There are a couple options to choose from on the Sharks about who is most deserving of the underrated title. Tomas Hertl's possesion numbers have been dominant, but everyone already knows his name. My choice is 23-year-old winger Joonas Donskoi. He's just starting to get some attention in San Jose with 6 points in his last 5 games, but has been one of the Sharks' best players all year long. I wrote about him at Today's Slapshot right before that streak started. Donskoi has shown the ability to be a possesion driver on any line he plays on, has great hockey sense off the puck, and shows some very good creativity with it. Among players with 500 minutes of 5v5 play, he's 36th in the league with 1.98 points/60 minutes. He's sporting a 52.0 percent Corsi. These numbers aren't really inflated by sheltered zone starts or low quality competition, either. This guy is already a legitimate top six quality player. I see him as a consistent 50-60 point player as early as next season.

He broke down Joonas Donskoi's improvements over at Today's Slapshot.

Vancouver Canucks

Joining us for Canucks perspective is J.D. Burke, but you may or may not know him as the guy Canucks fans scream at on Reddit. He's the managing editor over at Canucks Army, where he is also yelled at. What a time to be alive.

Chris Higgins skates towards the puck against the Minnesota Wild, November 2015. (USA Today)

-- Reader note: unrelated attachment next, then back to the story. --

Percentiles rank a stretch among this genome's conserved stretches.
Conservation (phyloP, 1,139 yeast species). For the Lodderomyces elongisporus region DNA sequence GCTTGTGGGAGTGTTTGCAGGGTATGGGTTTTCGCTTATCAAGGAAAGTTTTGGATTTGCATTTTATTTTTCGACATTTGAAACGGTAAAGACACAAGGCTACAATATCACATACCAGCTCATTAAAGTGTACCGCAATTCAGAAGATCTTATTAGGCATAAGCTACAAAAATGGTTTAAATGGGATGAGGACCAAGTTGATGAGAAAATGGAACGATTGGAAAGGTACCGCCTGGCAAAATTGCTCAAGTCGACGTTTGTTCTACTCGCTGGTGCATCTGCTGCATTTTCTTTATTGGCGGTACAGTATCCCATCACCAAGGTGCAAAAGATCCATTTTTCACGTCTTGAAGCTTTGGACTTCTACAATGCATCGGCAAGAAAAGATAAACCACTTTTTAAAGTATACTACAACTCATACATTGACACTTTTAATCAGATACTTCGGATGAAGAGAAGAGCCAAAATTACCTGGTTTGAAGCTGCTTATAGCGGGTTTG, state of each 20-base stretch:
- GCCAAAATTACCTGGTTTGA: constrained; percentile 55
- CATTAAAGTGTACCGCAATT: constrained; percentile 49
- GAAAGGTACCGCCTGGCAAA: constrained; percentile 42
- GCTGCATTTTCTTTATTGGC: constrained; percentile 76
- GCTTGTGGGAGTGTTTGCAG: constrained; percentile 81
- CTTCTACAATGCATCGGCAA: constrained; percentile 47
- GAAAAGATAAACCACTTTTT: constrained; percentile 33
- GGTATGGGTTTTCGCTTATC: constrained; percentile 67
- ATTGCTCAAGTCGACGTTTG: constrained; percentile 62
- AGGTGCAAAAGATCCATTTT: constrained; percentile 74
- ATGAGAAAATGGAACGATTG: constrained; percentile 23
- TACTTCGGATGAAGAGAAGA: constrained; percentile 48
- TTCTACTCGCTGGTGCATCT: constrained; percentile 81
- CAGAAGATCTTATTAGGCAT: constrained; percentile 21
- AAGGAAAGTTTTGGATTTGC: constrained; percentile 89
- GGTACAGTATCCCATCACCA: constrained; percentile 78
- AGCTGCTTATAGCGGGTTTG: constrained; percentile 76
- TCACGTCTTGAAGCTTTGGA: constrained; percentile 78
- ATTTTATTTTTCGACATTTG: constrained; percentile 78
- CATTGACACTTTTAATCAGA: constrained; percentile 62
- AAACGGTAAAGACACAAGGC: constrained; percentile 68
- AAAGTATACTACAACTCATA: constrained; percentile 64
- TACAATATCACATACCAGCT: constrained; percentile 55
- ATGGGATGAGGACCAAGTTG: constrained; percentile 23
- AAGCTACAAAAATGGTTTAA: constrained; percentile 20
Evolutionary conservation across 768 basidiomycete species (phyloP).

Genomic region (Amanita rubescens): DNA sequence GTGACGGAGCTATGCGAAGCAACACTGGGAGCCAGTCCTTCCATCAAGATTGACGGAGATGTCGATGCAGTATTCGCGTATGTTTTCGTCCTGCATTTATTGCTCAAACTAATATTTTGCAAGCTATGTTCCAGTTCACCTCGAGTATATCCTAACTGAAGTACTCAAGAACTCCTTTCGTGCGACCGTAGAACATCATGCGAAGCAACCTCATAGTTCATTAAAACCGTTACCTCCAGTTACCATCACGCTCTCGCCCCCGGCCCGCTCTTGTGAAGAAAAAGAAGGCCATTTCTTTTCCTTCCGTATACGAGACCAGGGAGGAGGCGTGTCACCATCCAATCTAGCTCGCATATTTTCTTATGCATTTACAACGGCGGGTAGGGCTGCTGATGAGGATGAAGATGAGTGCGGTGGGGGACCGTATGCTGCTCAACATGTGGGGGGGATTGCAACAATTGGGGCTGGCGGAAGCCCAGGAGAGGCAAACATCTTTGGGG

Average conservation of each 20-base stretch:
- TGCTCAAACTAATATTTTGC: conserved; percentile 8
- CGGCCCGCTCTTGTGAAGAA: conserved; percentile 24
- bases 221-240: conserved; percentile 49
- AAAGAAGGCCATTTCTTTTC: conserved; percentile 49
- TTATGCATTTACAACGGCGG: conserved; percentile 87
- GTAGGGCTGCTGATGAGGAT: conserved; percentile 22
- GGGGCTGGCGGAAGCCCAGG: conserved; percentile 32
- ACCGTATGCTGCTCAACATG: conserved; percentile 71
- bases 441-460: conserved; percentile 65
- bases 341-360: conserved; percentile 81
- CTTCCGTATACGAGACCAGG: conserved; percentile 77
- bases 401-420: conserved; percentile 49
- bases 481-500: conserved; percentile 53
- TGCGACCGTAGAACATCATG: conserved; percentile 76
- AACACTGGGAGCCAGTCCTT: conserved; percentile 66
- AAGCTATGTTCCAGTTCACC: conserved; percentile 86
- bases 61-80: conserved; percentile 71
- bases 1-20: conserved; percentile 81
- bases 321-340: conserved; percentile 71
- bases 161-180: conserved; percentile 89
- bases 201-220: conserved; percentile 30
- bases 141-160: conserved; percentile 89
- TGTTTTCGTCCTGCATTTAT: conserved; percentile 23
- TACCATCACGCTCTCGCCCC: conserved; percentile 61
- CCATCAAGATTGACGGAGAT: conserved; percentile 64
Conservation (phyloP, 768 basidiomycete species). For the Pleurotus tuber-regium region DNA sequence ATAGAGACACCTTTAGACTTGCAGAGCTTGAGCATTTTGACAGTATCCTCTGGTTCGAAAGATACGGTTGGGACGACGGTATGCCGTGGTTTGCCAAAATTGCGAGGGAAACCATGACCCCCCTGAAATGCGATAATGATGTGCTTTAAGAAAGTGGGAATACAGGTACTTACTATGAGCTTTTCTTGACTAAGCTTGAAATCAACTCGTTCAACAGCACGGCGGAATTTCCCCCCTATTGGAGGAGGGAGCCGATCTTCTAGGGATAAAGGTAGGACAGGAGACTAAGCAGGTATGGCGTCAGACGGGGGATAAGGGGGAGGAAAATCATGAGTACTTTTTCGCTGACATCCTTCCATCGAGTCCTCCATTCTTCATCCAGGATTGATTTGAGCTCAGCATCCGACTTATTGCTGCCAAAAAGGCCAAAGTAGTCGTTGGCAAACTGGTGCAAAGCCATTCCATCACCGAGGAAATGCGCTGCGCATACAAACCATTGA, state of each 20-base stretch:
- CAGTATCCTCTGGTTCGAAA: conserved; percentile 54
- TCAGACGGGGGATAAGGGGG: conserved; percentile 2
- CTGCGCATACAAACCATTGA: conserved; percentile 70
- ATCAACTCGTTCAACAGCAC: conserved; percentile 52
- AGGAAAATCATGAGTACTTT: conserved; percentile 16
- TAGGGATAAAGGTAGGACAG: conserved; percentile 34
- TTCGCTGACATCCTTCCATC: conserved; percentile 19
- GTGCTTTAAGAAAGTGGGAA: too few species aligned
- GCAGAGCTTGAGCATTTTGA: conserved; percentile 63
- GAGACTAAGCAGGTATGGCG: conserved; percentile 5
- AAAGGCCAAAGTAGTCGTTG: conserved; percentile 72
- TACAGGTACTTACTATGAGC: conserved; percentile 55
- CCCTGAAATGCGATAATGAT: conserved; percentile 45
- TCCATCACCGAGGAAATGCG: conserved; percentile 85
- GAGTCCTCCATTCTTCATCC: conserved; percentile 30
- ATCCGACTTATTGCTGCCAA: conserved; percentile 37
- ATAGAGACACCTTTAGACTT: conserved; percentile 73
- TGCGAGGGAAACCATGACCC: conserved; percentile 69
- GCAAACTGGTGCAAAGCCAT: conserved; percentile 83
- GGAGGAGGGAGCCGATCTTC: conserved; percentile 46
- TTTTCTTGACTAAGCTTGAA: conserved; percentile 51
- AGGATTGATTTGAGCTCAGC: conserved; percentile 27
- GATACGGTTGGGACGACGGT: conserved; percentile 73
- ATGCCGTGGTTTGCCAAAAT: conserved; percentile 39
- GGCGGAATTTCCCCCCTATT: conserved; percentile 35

Given all he's gone through of late, I'm going to have to lend my vote to Chris Higgins. First, the Canucks tried to trade him; then they waived him. It's all so silly. Higgins is very definitely one of the Canucks best twelve forwards. Of course, hockey is a goal scoring contest and Higgins has undeniably lost any and all finishing touch, which makes him a redundancy for most lineups.

All the same, his two-way game remains solvent and enough can not be made of the fact that Higgins has provided somewhere in the neighbourhood of 30 even strength points almost every season he's played in Vancouver. He deserves a much better fate than the Utica Comets, this much I am certain of.

Be sure to check in with us tomorrow, as we head back East to dive into the Atlantic Division.

Editor's note: Some stats listed may be outdated at the time of reading, as write-ups were submitted over the last 7 to 10 days.